13 January 2016

All Things Machu Picchu

K, let's talk bucket list places. I have a good one for you...

Machu Picchu, hands down. 

It deserves completely to be one of the 7 Wonders of the World.

And I would add to that to arrive at Machu Picchu by foot, along the spectacular 4-day Inca Trail. It's not to be missed.

The truth: I wasn't even prepared for how stunning it all would be (the trail and the ruins).

Yes, you will find yourself walking through the dark at 3:30 am with a head lamp. For days you'll squat over a hole in the ground in an unpleasant outhouse. You might get insomnia from the high altitude (I did). You'll sweat through your clothes and walk higher and further than your muscles want to. And you'll hobble for days afterward due to soreness.

BUT. You will also have your expectations exceeded as you walk through some of the most amazing vistas on earth. You will experience fellowship at the base camps and along the trail with your group of travelers from all over the world. You will be amazed by the scenery along the trail and wonder if Machu Picchu will be anticlimactic. And then it won't be. The mist and the lushness and the height and amazingness of it all will be other worldly. And you will ooh and ahh and say to each other that you can't believe you're here and that this is one of the best things you've ever done and seen, and that you'd recommend it to anyone and everyone.



-Book your trek well in advance. It is required that you go with a trekking company on the Inca Trail. You must also reserve your ticket to Machu Picchu in advance. Though the trekking company normally will do this for you.

-Book a reputable trekking company. We were very happy with our company, Peru Treks. They were completely professional in every way. Another company that a friend and retreat guest used and highly recommended is G Tours.

-Plan to stay in Cusco a minimum of 2 days so you can adjust to the altitude before your scheduled trek. Our company actually required a two day stay. (Cusco has so much to see, though,  that 3-4 days there would be worthwhile.)

-Plan to leave your excess luggage behind in your hotel in Cusco while you go on the hike.

-Drink a TON of water due to the high altitude. This is the BEST way to prevent altitude sickness. Two people out of our group of 16 got sick on the trail.

-Buy coca leaves to chew on the trail (you can buy these in Cusco, or in Ollantaytambo on your first day). Drink Coca Tea at the campsites (this is normally provided for you.) Coca also helps to prevent or cure altitude sickness.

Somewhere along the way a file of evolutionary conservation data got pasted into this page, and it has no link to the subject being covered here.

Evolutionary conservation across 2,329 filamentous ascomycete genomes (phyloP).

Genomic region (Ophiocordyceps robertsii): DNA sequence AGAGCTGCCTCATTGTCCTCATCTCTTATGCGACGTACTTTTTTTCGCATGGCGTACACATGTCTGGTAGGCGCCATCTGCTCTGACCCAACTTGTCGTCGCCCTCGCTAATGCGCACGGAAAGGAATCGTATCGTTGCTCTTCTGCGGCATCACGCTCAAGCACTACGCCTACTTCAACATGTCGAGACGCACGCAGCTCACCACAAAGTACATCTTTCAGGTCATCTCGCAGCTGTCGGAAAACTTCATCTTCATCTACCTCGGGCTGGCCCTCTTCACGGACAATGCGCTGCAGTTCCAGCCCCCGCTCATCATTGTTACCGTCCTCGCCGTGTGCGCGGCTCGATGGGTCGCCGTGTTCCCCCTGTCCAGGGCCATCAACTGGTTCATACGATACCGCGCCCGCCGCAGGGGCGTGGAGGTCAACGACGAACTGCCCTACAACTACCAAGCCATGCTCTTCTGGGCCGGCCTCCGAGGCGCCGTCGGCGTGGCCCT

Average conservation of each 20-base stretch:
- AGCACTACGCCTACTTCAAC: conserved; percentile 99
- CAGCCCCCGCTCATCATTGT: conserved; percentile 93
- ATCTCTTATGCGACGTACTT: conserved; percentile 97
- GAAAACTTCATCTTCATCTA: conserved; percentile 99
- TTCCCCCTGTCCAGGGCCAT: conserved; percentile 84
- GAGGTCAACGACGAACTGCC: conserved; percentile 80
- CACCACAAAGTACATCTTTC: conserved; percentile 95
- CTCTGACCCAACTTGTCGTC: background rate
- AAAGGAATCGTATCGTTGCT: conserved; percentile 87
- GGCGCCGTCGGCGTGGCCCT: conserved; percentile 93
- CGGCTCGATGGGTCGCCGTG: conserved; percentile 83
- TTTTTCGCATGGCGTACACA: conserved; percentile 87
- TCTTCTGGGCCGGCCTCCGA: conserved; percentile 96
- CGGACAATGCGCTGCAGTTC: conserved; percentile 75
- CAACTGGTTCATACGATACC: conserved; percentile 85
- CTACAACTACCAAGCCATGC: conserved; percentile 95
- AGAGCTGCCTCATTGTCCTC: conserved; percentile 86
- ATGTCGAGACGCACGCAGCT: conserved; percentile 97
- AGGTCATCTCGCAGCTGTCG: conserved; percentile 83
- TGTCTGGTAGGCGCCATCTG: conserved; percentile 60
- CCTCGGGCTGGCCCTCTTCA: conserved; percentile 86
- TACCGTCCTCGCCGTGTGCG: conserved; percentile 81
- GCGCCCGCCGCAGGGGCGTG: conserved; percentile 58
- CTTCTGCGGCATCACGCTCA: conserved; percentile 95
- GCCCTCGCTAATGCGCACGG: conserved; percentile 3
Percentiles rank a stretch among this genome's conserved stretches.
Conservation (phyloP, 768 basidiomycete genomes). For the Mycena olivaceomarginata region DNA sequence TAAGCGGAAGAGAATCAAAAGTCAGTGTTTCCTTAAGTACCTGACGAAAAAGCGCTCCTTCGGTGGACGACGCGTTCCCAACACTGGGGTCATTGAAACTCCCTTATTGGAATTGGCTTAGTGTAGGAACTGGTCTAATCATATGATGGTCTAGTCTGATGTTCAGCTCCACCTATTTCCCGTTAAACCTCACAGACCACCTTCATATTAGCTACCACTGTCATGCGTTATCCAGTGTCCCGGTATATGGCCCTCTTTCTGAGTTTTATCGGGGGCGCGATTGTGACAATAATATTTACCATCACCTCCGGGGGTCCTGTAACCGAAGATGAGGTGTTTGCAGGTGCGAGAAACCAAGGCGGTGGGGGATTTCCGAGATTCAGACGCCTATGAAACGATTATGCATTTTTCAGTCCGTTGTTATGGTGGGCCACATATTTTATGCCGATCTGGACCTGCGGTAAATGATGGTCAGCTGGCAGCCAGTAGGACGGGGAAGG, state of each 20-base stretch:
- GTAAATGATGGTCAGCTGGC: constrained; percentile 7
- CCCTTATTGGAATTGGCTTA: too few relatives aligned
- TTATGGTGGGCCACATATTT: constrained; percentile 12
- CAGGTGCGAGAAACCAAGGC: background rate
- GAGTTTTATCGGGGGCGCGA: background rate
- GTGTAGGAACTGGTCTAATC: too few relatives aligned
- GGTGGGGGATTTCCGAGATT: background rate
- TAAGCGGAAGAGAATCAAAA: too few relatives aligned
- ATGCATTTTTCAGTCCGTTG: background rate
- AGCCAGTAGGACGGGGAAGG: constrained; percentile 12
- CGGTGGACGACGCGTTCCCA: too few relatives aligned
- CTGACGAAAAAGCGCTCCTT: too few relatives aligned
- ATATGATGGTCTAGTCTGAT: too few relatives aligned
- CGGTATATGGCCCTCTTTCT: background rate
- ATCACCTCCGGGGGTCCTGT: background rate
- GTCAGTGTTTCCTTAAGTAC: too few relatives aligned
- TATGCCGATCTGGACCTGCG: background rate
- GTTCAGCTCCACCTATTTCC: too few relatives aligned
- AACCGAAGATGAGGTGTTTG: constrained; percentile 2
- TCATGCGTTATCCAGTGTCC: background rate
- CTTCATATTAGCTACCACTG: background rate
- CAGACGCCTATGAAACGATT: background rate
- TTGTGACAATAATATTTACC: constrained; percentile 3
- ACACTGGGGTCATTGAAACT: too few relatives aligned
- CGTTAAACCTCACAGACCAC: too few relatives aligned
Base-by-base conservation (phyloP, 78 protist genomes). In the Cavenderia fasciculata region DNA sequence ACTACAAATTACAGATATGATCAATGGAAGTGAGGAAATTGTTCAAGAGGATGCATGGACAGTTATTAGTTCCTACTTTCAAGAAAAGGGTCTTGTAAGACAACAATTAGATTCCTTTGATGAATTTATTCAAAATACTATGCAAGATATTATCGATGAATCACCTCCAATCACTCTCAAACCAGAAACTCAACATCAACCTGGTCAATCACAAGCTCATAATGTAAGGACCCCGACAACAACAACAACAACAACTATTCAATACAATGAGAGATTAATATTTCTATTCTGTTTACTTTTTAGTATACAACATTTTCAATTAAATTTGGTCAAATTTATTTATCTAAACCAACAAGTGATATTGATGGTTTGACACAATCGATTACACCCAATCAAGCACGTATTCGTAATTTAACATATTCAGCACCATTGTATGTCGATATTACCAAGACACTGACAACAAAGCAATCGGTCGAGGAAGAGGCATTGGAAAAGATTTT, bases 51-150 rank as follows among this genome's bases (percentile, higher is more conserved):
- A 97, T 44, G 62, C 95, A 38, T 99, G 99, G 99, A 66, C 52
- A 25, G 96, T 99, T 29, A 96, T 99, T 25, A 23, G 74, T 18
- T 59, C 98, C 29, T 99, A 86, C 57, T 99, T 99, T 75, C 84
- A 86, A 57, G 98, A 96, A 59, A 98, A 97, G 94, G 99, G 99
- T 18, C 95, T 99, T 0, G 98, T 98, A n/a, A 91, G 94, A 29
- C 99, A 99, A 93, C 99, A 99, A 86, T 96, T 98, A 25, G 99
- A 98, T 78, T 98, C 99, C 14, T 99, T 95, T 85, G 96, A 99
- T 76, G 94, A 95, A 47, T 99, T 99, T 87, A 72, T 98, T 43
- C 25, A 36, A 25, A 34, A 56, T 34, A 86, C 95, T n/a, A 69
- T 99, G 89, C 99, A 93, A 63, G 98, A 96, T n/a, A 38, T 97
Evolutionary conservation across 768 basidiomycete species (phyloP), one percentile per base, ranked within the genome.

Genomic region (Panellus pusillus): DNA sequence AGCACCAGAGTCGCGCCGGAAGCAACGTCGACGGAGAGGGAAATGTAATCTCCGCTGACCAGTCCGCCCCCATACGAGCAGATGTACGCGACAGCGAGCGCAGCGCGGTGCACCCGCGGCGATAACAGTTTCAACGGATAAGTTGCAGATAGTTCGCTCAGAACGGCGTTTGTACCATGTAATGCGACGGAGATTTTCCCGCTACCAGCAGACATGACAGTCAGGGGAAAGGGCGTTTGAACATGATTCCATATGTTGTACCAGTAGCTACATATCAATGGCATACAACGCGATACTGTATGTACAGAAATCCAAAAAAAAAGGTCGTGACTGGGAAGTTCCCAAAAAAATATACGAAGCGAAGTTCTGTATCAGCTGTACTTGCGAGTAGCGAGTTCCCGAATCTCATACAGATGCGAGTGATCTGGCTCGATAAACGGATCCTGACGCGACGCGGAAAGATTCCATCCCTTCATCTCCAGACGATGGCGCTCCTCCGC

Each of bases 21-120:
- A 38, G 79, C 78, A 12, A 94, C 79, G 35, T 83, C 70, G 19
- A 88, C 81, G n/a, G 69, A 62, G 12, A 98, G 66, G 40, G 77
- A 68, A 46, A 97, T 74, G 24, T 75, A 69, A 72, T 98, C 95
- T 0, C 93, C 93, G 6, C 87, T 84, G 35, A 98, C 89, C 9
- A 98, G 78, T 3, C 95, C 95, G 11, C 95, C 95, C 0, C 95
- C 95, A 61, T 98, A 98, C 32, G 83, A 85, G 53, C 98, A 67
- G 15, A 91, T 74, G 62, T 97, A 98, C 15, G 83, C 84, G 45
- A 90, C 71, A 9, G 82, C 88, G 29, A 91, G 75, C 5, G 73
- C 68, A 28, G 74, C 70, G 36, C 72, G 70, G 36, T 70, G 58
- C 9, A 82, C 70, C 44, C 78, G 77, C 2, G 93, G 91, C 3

-Save your cutest hiking outfit for the last day...for when you reach Machu Picchu. It will help you to not feel quite as grungy and dirty while taking photographs.

-After, get a hot stone massage and foot soak in the town of Aguas Calientes. You'll head to this town after the final day of your hike and after your visit to Machu Picchu. We were very happy with a place called Otto's Spa and Boutique. It's not a fancy place at all. But for $20 they do a combo treatment of a salt foot soak, a Shiatsu massage, and a hot stone massage; they have clean showers; they provide flip flops for you; and their masseuses were excellent! Not bad for $20. (I can't remember if they provided shampoo. If not, head to the nearest tienda or pharmacy as they all sell the single use shampoos.)


-Don't go anywhere without a rain jacket around your waist or in a backpack.

-Don't go to the hot springs in Aguas Calientes (the little town below Machu Picchu). The water in the soaking tubs is NOT caliente! It's barely lukewarm. You'll have to pay money to get in, money to rent a towel, money to rent a bathing suit (or perhaps you brought one), money to rent flip flops. I personally don't think it's worth it. We thought we could at least take a shower there after our 4 day hike. But they don't have showers! They have one spout of water (in the public area.) You should have seen other trekkers (including us) trying to wash their selves with a bar of soap under that one little spout. haha. We were that desperate. It was not one of my proudest moments.

-Don't be afraid of coca leaves. Though it may show up in a drug test.

-Don't swallow the coca leaves. You're only supposed to chew them and swallow the juice. The only person in our group that had stomach problems didn't know to spit out the chewed leaves.